I also know that my SSRIs bevel the edges of certain qualities I have — likely related to my obsessive-compulsive "shadow." Since starting SSRIs, I feel a little less sharp.

In my pre-SSRI days, I used to keep a notebook with me at all times in which I would transcribe interesting quotations from interactions I had throughout my day. The habit was obsessive, but it also was uniquely me. It was a hallmark of my emotional sensitivity and motivation to catalog my personal experiences with deliberateness.

Of course, I could still keep this quote book. But I don't have the energy. While the treatment of my OCD has made me feel markedly less trapped in the world of my own ruminations, I'd be lying if I said I didn't feel that I've lost something.

On some days, I feel emotionally balanced in a way that I find boring. Strangely, my SSRIs provide me with an emotional balance which helps me form a new relationship to my obsessions. The meds do not, in fact, remedy the obsessions themselves.

It's A Need For Order That Makes Me Feel Out Of Control

While I no longer organize my entire life in terms of size and color, my OCD still manifests as a constant, nagging feeling that my life — and particularly the concrete things that I encounter (objects, clothing and furniture, for example) — must be organized according to some arbitrary structure that I create.

When I walk up the subway stairs each morning, I count to the number eight four times until I reach street level. Knowing this provides me a great deal of comfort. It is not rational. (You may notice I have an arbitrary affinity for the number four and multiples thereof. I don’t know why.)

What most people don’t realize is that this doesn’t just make me a neat freak. I hear other people refer to themselves as “OCD” when they want to clean their room or rewrite their notes to be neater. That’s not what OCD is.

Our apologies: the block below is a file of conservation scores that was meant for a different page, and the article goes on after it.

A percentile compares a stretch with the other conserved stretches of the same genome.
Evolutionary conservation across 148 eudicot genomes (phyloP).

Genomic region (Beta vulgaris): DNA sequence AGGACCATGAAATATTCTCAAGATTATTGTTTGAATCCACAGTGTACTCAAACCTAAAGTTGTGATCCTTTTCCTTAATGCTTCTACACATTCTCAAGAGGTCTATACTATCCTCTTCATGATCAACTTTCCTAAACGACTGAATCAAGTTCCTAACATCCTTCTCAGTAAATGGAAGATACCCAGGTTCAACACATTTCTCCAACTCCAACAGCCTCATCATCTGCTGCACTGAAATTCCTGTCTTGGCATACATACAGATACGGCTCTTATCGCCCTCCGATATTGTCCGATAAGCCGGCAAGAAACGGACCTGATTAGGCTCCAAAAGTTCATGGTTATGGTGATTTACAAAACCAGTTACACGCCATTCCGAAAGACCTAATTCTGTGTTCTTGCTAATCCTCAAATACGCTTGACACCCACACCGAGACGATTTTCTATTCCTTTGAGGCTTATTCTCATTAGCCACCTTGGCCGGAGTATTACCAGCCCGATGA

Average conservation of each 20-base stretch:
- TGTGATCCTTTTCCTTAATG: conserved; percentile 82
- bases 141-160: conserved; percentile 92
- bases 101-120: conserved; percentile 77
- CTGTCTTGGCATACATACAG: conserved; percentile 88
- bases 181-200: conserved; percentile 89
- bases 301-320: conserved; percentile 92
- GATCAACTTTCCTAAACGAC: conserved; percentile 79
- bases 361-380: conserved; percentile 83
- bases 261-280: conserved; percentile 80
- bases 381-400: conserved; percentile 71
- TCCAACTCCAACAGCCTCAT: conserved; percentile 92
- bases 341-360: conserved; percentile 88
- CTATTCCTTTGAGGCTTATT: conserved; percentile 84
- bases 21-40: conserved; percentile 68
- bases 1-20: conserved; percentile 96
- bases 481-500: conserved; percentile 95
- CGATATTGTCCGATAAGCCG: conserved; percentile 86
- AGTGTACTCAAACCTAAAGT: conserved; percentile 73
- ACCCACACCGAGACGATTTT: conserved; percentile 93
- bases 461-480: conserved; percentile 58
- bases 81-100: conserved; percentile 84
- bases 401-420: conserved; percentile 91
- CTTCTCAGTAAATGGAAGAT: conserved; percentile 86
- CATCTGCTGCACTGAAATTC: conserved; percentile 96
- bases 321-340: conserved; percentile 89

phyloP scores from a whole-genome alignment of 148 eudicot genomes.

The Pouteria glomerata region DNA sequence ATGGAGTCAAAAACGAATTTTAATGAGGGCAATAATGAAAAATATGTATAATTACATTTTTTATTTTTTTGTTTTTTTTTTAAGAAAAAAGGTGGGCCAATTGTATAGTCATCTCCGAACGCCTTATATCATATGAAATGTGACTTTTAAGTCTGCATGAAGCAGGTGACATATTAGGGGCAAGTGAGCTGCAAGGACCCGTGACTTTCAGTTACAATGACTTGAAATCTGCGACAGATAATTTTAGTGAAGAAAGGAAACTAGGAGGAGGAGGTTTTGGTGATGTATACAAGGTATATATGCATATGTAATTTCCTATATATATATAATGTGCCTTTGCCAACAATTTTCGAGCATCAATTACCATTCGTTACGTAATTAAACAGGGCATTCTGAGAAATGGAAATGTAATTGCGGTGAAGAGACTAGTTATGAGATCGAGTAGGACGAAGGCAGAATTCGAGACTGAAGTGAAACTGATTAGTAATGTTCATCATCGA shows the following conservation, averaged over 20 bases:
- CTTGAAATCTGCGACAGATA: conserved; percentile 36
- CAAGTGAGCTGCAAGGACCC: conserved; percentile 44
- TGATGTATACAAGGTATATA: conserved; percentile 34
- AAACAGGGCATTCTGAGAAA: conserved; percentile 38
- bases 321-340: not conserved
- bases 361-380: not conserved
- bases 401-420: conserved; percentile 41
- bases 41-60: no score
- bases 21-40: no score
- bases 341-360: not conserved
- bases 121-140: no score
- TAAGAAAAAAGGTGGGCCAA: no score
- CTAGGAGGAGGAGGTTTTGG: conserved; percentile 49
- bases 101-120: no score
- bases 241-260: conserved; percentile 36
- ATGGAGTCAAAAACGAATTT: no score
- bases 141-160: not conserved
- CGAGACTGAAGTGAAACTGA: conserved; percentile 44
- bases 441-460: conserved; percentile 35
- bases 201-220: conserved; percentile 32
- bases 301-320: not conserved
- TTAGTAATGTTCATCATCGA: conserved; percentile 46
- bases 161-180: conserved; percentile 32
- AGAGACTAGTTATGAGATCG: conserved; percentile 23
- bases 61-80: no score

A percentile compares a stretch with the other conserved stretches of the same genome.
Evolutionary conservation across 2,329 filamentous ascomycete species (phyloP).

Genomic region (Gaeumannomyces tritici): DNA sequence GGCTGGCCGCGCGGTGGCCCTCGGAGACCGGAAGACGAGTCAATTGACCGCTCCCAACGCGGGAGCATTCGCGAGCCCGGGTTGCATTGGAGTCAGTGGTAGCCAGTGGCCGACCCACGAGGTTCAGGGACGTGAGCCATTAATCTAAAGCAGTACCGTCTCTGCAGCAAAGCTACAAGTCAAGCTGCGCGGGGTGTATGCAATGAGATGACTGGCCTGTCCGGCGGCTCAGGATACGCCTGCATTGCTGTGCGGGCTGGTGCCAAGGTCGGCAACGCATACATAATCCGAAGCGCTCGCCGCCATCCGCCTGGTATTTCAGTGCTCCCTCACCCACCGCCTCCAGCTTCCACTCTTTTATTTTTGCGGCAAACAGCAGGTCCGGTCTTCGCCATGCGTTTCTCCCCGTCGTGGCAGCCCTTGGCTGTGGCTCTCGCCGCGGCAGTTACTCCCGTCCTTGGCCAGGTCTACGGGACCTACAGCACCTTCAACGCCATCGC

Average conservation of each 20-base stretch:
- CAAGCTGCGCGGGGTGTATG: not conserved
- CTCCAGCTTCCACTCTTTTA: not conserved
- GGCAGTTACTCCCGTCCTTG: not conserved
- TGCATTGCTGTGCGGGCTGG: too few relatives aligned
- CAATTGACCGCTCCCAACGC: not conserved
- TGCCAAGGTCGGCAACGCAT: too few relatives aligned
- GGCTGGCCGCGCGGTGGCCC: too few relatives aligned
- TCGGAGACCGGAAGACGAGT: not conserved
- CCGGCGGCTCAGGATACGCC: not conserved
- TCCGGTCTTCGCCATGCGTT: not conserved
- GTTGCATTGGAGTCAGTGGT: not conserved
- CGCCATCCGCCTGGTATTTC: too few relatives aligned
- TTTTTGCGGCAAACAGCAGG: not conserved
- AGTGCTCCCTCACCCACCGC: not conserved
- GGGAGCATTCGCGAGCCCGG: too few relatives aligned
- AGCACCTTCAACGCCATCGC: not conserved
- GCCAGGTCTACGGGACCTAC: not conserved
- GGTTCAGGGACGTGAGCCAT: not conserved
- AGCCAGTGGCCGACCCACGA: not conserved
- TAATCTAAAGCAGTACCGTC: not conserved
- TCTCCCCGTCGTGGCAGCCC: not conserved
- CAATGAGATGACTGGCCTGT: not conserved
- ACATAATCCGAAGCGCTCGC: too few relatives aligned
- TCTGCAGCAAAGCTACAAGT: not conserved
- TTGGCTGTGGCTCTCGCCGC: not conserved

I don’t feel annoyed by this expression, but I want to emphasize that OCD isn’t just about being orderly. In fact, for me, the obsession with order can, on a bad day, make me feel incredibly out of control, lonely, and trapped within my own head.

I am not particularly organized, but sometimes I feel like something NEEDS to be in a particular place, and I suffer extreme anxiety if it’s moved. For instance, I always have to keep my sneakers beneath my dresser, on the right hand side. When I come home after wearing them, they go right back where they came from. Otherwise, I will feel incredibly panicked, especially if I’m having a bad day, have a lot of work to do or am PMS-ing.

I thought these patterns were indicative of an evolutionary failure. I am not fit to survive, because I am so nuts.

That's the thing about OCD. It's worse on some days, and better on other days. Recently, there was a span of a few months where every time I’d talk to my mom about anything, I needed her to shake my hand four times until I felt like the conversation had reached a point of closure. My mom recognized it as an OCD tick, and thought it was vaguely endearing. “Again?” she would ask. “Yes, again,” I'd say, and she'd comply.